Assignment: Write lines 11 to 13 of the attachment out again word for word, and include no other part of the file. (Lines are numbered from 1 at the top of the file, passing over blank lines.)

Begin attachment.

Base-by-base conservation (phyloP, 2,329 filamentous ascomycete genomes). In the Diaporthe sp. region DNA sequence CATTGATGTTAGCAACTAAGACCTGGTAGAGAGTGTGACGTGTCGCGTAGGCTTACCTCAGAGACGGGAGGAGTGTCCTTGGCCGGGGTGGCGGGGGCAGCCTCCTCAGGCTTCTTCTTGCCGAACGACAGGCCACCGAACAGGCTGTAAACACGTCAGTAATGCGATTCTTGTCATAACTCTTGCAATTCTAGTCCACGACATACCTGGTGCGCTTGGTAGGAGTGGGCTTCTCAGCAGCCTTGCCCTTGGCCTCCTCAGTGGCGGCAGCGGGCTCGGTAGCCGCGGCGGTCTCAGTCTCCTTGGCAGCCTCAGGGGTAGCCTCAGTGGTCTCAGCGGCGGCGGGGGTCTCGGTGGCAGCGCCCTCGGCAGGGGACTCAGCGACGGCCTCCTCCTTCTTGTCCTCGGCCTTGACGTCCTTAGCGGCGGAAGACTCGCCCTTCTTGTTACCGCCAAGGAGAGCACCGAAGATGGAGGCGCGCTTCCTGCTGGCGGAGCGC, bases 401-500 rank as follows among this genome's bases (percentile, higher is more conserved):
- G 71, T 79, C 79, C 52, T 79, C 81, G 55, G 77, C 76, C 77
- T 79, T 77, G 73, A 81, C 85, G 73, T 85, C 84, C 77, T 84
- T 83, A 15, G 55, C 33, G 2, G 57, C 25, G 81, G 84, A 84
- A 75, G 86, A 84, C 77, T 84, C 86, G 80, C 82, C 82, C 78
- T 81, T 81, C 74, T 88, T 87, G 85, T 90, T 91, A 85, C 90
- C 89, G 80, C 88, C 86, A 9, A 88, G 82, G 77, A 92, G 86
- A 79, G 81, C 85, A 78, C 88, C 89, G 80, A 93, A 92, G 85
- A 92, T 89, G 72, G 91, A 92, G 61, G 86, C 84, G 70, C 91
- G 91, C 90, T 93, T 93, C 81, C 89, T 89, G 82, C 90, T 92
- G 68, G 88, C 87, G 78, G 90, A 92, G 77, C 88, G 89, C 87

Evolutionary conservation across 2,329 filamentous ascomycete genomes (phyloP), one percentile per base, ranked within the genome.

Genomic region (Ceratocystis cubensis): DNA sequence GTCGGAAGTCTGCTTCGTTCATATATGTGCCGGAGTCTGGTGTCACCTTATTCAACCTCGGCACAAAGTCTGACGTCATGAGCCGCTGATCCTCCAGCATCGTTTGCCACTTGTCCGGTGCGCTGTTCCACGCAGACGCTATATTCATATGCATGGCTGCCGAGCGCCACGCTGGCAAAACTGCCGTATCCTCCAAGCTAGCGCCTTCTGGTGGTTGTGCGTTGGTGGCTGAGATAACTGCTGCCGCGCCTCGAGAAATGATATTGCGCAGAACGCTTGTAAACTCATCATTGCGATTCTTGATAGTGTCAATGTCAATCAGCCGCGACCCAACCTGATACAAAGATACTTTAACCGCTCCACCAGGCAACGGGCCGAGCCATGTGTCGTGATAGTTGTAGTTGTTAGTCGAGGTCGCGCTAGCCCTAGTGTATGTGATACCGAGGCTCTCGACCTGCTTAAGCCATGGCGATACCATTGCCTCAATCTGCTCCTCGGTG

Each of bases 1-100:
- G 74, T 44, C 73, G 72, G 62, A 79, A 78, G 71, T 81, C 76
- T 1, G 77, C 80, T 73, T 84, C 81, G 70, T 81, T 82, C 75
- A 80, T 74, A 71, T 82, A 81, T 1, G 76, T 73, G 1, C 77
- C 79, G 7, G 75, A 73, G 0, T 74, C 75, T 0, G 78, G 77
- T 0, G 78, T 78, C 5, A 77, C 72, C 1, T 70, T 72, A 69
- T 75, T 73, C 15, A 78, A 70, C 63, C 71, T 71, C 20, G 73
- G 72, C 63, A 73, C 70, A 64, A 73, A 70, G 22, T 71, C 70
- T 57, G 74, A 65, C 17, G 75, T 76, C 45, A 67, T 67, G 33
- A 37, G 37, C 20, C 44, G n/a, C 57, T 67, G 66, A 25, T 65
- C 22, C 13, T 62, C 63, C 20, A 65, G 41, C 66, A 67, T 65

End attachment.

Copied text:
- G 68, G 88, C 87, G 78, G 90, A 92, G 77, C 88, G 89, C 87

Evolutionary conservation across 2,329 filamentous ascomycete genomes (phyloP), one percentile per base, ranked within the genome.

Genomic region (Ceratocystis cubensis): DNA sequence GTCGGAAGTCTGCTTCGTTCATATATGTGCCGGAGTCTGGTGTCACCTTATTCAACCTCGGCACAAAGTCTGACGTCATGAGCCGCTGATCCTCCAGCATCGTTTGCCACTTGTCCGGTGCGCTGTTCCACGCAGACGCTATATTCATATGCATGGCTGCCGAGCGCCACGCTGGCAAAACTGCCGTATCCTCCAAGCTAGCGCCTTCTGGTGGTTGTGCGTTGGTGGCTGAGATAACTGCTGCCGCGCCTCGAGAAATGATATTGCGCAGAACGCTTGTAAACTCATCATTGCGATTCTTGATAGTGTCAATGTCAATCAGCCGCGACCCAACCTGATACAAAGATACTTTAACCGCTCCACCAGGCAACGGGCCGAGCCATGTGTCGTGATAGTTGTAGTTGTTAGTCGAGGTCGCGCTAGCCCTAGTGTATGTGATACCGAGGCTCTCGACCTGCTTAAGCCATGGCGATACCATTGCCTCAATCTGCTCCTCGGTG